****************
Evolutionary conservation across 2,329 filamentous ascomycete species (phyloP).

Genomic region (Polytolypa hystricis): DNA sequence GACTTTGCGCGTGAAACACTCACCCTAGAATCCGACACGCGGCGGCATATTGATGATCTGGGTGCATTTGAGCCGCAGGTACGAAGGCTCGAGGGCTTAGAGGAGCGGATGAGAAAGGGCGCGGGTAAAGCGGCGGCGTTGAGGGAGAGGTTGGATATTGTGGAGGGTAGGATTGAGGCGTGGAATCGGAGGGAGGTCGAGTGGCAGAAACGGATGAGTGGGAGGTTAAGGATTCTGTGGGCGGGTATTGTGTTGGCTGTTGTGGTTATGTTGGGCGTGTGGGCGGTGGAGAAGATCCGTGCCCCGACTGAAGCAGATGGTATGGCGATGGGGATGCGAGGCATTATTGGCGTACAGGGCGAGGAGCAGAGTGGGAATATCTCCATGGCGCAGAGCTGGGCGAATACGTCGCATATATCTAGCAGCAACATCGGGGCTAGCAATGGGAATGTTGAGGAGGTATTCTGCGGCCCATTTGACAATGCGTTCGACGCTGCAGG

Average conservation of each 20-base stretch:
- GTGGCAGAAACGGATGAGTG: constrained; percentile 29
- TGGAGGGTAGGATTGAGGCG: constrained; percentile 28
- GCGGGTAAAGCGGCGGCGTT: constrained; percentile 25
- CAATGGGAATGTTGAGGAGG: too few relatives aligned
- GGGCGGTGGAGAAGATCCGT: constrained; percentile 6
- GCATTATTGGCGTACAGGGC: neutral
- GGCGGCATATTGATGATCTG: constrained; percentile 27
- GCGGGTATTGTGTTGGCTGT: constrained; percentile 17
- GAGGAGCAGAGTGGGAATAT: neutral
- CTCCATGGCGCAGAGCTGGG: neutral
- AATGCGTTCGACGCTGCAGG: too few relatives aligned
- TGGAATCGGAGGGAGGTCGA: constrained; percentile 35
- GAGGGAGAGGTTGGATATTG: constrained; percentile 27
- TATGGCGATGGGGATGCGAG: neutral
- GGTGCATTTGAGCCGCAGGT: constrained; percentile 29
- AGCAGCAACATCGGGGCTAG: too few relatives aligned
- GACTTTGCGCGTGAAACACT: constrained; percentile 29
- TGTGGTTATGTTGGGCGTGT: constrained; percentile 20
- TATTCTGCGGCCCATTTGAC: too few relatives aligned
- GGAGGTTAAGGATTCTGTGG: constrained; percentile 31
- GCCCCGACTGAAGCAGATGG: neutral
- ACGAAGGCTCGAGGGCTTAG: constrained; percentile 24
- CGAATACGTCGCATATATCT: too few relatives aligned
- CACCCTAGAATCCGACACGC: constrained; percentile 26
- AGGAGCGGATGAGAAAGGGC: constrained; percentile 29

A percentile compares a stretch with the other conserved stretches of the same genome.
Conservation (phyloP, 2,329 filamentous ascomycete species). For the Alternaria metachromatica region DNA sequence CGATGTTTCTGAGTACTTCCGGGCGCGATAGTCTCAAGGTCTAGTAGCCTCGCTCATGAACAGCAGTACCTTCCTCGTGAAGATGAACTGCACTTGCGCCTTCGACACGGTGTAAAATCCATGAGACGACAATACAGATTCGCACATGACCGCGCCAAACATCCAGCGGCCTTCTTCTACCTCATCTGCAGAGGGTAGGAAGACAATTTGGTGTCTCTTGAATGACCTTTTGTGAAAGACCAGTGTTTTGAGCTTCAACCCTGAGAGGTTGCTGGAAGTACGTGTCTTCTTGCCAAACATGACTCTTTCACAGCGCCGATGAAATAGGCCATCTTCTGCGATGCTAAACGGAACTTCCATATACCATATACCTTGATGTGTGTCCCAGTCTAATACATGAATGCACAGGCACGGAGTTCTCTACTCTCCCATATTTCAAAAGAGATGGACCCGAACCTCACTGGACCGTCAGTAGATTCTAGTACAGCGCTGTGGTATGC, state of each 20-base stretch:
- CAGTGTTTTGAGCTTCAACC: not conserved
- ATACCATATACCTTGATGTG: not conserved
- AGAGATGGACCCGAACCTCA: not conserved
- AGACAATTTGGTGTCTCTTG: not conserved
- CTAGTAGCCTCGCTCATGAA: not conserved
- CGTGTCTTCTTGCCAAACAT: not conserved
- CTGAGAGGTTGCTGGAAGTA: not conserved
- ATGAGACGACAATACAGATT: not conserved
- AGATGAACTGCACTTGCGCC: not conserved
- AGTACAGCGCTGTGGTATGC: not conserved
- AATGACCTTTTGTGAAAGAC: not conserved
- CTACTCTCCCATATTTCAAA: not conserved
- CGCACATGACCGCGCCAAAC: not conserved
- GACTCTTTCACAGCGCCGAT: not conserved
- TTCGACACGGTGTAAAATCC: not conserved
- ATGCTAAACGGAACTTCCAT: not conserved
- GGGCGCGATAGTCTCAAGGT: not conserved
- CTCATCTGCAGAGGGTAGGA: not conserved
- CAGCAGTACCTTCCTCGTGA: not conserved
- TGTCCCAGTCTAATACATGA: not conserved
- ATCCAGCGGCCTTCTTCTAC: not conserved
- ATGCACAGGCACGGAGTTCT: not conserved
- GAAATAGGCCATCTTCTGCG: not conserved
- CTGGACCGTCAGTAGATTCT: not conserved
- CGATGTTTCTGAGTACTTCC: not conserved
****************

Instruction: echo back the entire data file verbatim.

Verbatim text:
Evolutionary conservation across 2,329 filamentous ascomycete species (phyloP).

Genomic region (Polytolypa hystricis): DNA sequence GACTTTGCGCGTGAAACACTCACCCTAGAATCCGACACGCGGCGGCATATTGATGATCTGGGTGCATTTGAGCCGCAGGTACGAAGGCTCGAGGGCTTAGAGGAGCGGATGAGAAAGGGCGCGGGTAAAGCGGCGGCGTTGAGGGAGAGGTTGGATATTGTGGAGGGTAGGATTGAGGCGTGGAATCGGAGGGAGGTCGAGTGGCAGAAACGGATGAGTGGGAGGTTAAGGATTCTGTGGGCGGGTATTGTGTTGGCTGTTGTGGTTATGTTGGGCGTGTGGGCGGTGGAGAAGATCCGTGCCCCGACTGAAGCAGATGGTATGGCGATGGGGATGCGAGGCATTATTGGCGTACAGGGCGAGGAGCAGAGTGGGAATATCTCCATGGCGCAGAGCTGGGCGAATACGTCGCATATATCTAGCAGCAACATCGGGGCTAGCAATGGGAATGTTGAGGAGGTATTCTGCGGCCCATTTGACAATGCGTTCGACGCTGCAGG

Average conservation of each 20-base stretch:
- GTGGCAGAAACGGATGAGTG: constrained; percentile 29
- TGGAGGGTAGGATTGAGGCG: constrained; percentile 28
- GCGGGTAAAGCGGCGGCGTT: constrained; percentile 25
- CAATGGGAATGTTGAGGAGG: too few relatives aligned
- GGGCGGTGGAGAAGATCCGT: constrained; percentile 6
- GCATTATTGGCGTACAGGGC: neutral
- GGCGGCATATTGATGATCTG: constrained; percentile 27
- GCGGGTATTGTGTTGGCTGT: constrained; percentile 17
- GAGGAGCAGAGTGGGAATAT: neutral
- CTCCATGGCGCAGAGCTGGG: neutral
- AATGCGTTCGACGCTGCAGG: too few relatives aligned
- TGGAATCGGAGGGAGGTCGA: constrained; percentile 35
- GAGGGAGAGGTTGGATATTG: constrained; percentile 27
- TATGGCGATGGGGATGCGAG: neutral
- GGTGCATTTGAGCCGCAGGT: constrained; percentile 29
- AGCAGCAACATCGGGGCTAG: too few relatives aligned
- GACTTTGCGCGTGAAACACT: constrained; percentile 29
- TGTGGTTATGTTGGGCGTGT: constrained; percentile 20
- TATTCTGCGGCCCATTTGAC: too few relatives aligned
- GGAGGTTAAGGATTCTGTGG: constrained; percentile 31
- GCCCCGACTGAAGCAGATGG: neutral
- ACGAAGGCTCGAGGGCTTAG: constrained; percentile 24
- CGAATACGTCGCATATATCT: too few relatives aligned
- CACCCTAGAATCCGACACGC: constrained; percentile 26
- AGGAGCGGATGAGAAAGGGC: constrained; percentile 29

A percentile compares a stretch with the other conserved stretches of the same genome.
Conservation (phyloP, 2,329 filamentous ascomycete species). For the Alternaria metachromatica region DNA sequence CGATGTTTCTGAGTACTTCCGGGCGCGATAGTCTCAAGGTCTAGTAGCCTCGCTCATGAACAGCAGTACCTTCCTCGTGAAGATGAACTGCACTTGCGCCTTCGACACGGTGTAAAATCCATGAGACGACAATACAGATTCGCACATGACCGCGCCAAACATCCAGCGGCCTTCTTCTACCTCATCTGCAGAGGGTAGGAAGACAATTTGGTGTCTCTTGAATGACCTTTTGTGAAAGACCAGTGTTTTGAGCTTCAACCCTGAGAGGTTGCTGGAAGTACGTGTCTTCTTGCCAAACATGACTCTTTCACAGCGCCGATGAAATAGGCCATCTTCTGCGATGCTAAACGGAACTTCCATATACCATATACCTTGATGTGTGTCCCAGTCTAATACATGAATGCACAGGCACGGAGTTCTCTACTCTCCCATATTTCAAAAGAGATGGACCCGAACCTCACTGGACCGTCAGTAGATTCTAGTACAGCGCTGTGGTATGC, state of each 20-base stretch:
- CAGTGTTTTGAGCTTCAACC: not conserved
- ATACCATATACCTTGATGTG: not conserved
- AGAGATGGACCCGAACCTCA: not conserved
- AGACAATTTGGTGTCTCTTG: not conserved
- CTAGTAGCCTCGCTCATGAA: not conserved
- CGTGTCTTCTTGCCAAACAT: not conserved
- CTGAGAGGTTGCTGGAAGTA: not conserved
- ATGAGACGACAATACAGATT: not conserved
- AGATGAACTGCACTTGCGCC: not conserved
- AGTACAGCGCTGTGGTATGC: not conserved
- AATGACCTTTTGTGAAAGAC: not conserved
- CTACTCTCCCATATTTCAAA: not conserved
- CGCACATGACCGCGCCAAAC: not conserved
- GACTCTTTCACAGCGCCGAT: not conserved
- TTCGACACGGTGTAAAATCC: not conserved
- ATGCTAAACGGAACTTCCAT: not conserved
- GGGCGCGATAGTCTCAAGGT: not conserved
- CTCATCTGCAGAGGGTAGGA: not conserved
- CAGCAGTACCTTCCTCGTGA: not conserved
- TGTCCCAGTCTAATACATGA: not conserved
- ATCCAGCGGCCTTCTTCTAC: not conserved
- ATGCACAGGCACGGAGTTCT: not conserved
- GAAATAGGCCATCTTCTGCG: not conserved
- CTGGACCGTCAGTAGATTCT: not conserved
- CGATGTTTCTGAGTACTTCC: not conserved